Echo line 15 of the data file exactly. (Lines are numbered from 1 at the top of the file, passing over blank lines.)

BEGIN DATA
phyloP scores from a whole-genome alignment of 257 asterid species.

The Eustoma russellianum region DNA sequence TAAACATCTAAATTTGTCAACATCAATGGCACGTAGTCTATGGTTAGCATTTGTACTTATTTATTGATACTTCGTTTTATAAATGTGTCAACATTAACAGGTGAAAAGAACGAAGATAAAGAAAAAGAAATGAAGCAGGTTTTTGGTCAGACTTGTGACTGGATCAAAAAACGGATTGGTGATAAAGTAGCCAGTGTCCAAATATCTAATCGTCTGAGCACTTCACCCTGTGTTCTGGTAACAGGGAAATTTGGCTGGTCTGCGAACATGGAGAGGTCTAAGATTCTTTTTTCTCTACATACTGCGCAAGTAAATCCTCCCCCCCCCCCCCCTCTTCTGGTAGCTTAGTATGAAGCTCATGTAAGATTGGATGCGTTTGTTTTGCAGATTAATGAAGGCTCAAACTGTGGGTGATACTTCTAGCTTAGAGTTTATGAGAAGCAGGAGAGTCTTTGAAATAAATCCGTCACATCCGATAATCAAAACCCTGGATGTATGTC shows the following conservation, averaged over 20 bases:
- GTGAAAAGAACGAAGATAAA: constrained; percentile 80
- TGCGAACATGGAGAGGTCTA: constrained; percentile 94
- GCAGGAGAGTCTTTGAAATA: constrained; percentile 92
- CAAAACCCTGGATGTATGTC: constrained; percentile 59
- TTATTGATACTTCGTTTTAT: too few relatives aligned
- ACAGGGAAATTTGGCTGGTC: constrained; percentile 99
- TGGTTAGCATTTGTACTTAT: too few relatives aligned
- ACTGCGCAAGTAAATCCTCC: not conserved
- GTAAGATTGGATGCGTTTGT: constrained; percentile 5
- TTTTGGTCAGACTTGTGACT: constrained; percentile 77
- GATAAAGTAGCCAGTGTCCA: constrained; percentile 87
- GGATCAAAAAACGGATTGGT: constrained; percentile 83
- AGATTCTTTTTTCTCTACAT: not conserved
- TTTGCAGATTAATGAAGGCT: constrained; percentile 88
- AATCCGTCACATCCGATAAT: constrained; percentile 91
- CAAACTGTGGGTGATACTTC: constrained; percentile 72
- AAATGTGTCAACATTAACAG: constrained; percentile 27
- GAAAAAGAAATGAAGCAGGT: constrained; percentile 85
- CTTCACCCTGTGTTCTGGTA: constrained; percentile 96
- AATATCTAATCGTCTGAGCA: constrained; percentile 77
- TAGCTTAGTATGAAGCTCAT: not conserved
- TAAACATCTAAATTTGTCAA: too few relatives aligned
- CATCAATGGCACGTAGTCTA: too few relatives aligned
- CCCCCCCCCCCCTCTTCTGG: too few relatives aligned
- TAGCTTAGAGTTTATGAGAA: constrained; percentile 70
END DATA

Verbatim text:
- AGATTCTTTTTTCTCTACAT: not conserved